On-farm trials are important to Farmers Weekly‘s Arable Farmer of the Year. Andrew Blake relays results from some of last season’s Lincolnshire tests.

Last season’s return to soil mineral nitrogen testing produced some surprising results in Andrew Ward’s annual on-farm experiments at his Glebe and Heath Farms, Leadenham.

“We tried it four years ago and I wasn’t convinced of its value. But a FACTS course made me realise that we must justify our inputs. So I thought I’d look again. I was sceptical when GrowHow’s results came back because the N recommendations were so much lower than we’d normally apply.”

The main heathland Oakley, receiving the recommended 126kg/ha of N in two dressings of urea, yielded only 10.8t/ha – 1.1t/ha less than the rest of the field that got the more normal 164kg/ha. The net loss with wheat at £90/t and urea at £203/t was £70/ha.

“However, the crucial thing to get right is the projected yield, which, as was proved this year, is very difficult.

“With the Oakley I said this would be 11t/ha. If the actual yield of 11.9t/ha had been entered in the GrowHow N-Min system, the recommendation would have been for 158kg/ha not 126kg/ha. And if the yield had also been 11.9t/ha, the loss of £70/ha would have turned into a profit of £2.64/ha.

Latitude pays dividends

A separate trial in 2007/8 highlighted the value of Latitude (silthiofam) seed dressing on Glasgow as a second wheat.
Sown on 21 Oct at 270 seeds/sq m on heavy land, the only agronomic difference in inputs between the main field and the trial plot was that the seed in the latter was dressed with Latitude as well as Redigo (prothioconazole).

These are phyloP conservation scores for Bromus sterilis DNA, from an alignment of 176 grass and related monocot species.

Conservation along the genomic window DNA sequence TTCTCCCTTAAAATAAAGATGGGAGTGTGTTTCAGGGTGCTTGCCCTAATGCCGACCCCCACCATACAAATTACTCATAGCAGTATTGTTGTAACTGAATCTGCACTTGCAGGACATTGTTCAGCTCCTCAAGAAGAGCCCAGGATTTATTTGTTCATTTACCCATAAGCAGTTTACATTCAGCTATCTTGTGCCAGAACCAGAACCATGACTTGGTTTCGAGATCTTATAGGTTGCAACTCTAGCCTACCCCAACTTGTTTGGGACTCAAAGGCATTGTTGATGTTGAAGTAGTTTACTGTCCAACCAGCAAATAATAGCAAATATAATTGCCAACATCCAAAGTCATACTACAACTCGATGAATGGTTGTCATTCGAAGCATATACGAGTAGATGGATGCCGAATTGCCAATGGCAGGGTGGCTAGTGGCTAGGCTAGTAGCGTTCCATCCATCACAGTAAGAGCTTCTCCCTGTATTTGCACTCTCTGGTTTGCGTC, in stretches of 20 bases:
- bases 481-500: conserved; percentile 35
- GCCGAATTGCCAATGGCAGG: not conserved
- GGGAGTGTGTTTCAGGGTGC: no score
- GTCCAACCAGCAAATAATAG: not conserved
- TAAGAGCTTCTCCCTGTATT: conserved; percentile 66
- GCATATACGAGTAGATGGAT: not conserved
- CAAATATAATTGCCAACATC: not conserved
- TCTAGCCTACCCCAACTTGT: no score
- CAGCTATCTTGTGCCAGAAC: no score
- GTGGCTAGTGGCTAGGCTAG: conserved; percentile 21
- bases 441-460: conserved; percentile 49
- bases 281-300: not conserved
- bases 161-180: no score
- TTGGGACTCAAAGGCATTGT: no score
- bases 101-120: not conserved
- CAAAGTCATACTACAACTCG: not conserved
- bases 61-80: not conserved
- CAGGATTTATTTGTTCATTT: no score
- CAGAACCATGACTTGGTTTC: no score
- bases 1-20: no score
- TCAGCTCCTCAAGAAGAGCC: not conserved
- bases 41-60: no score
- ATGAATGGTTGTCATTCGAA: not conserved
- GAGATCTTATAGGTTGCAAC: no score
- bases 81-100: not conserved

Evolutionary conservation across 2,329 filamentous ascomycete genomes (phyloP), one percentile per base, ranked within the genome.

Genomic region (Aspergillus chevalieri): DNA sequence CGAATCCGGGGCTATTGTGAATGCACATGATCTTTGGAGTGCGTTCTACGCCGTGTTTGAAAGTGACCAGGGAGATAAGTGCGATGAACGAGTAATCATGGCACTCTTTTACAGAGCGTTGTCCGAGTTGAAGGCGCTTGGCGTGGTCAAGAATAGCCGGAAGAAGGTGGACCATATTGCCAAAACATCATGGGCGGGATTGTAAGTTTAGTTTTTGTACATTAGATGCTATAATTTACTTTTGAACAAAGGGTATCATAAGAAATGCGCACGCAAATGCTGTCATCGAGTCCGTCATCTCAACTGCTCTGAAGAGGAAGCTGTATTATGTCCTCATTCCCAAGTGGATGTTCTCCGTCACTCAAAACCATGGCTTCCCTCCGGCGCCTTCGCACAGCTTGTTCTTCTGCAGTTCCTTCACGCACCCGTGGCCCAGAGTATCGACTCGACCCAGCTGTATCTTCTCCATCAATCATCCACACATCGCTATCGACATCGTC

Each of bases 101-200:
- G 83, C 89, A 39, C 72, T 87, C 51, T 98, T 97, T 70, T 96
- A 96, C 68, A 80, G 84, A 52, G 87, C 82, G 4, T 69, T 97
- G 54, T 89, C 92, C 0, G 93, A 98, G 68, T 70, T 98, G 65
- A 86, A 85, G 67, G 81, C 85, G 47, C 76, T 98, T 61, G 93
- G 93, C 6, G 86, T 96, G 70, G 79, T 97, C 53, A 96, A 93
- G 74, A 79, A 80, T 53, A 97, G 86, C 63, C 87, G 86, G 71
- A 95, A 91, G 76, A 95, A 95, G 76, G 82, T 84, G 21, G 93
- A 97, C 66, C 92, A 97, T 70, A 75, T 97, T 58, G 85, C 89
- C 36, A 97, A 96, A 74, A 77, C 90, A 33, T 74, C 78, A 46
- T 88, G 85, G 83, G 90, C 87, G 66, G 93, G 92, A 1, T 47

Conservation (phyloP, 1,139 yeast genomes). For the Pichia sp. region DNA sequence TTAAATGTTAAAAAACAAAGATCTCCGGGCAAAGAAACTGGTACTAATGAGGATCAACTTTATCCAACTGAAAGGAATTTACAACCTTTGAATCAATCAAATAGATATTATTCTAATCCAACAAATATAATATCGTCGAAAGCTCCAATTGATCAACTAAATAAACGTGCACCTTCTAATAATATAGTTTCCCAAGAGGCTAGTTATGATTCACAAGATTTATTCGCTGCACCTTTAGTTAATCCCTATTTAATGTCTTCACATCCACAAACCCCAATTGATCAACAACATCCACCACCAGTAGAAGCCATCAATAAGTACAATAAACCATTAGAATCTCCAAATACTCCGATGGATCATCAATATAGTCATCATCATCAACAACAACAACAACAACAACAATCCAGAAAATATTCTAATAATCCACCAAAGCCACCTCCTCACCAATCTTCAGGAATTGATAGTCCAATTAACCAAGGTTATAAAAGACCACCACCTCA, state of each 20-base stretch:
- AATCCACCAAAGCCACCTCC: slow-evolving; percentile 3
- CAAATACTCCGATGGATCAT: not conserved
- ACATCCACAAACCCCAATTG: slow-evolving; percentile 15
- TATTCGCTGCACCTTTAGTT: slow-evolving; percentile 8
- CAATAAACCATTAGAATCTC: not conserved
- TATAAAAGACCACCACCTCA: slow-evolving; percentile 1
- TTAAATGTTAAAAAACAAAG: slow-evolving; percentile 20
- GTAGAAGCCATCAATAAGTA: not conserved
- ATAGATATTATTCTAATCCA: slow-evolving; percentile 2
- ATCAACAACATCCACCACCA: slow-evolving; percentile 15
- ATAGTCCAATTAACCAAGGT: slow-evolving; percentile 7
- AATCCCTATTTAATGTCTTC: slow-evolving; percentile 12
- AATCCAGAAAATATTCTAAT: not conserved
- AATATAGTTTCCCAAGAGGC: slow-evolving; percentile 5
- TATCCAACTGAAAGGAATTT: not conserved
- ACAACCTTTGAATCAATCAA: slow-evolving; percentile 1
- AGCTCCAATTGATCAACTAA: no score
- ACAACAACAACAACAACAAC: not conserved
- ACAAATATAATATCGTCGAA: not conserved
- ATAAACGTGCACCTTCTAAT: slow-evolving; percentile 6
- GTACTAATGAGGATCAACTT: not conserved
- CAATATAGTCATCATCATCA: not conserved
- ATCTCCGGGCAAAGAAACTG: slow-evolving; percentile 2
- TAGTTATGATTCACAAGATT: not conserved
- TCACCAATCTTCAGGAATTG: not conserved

The Latitude dressed area gave 11.33t/ha, which was 0.59t/ha more than that dressed with Redigo alone.
The Latitude was £155/t, which at the 114kg/ha seed rate added £17.67 to the overall cost. But with grain at £90/t there was still a useful margin of £35.43/ha from the treatment.

“The N-Min programme is only as good as the information that is put in, so this must be highly accurate, but also realistic.”

On two heavy-land fields, one of Humber after HOLL rape, the other Monty after spring beans, there were only marginal yield advantages from his higher rates (see table). On the Monty the N-Min approach was more profitable. All the harvested grain nitrogens were about 1.96%, he notes. “So none of the N inputs were over the top.

“Of course, these are only one season’s results and we must bear in mind the environment,” says Mr Ward. “Perhaps we need to look at our timings again and maybe split our dressings more – until now we’ve used just two applications.

“I shall continue with the GrowHow N-Min testing, especially with the way the fertiliser price has gone, and the levels of N that we put on gave us a considerably higher yield and a better margin in two of the three trials.”

Realistic yield targets are just one aspect when calculating fertiliser rates using the GrowHow N-Min and N-Calc service, says the firm’s Dave Towse. “But they are an important part because we know that for every extra tonne of yield, the crop will need about 25kg/ha of nitrogen.

“In the Oakley, the N-Min N-Calc system recommended a 126kg/ha fertiliser based on an anticipated yield of 11t/ha and it delivered at 10.8t/ha. But as Andrew discovered this season, 11t/ha turned out to be an underestimate.

“In the other two trials, Andrew’s yield aspirations were higher – at 12t/ha – and the GrowHow service delivered yields of 12t/ha and 12.42t/ha, respectively.

“Interpretation of N-Min results is critical. Soil type, depth and stone content can all have an impact on fertiliser requirements affecting financial and environmental costs.”

 

Glebe Farm N rate (kg/ha) trials on winter wheat

Crop

Rate

Yield (t/ha)

Net result £

Oakley

Field

164

11.9

 

Plot

126

10.8

-£70/ha

Humber

Field

164

12.3

 

Plot

135

12.0

-£15.11/ha

Monty

Field

174

12.56

 

Plot

135

12.42

+£2.82/ha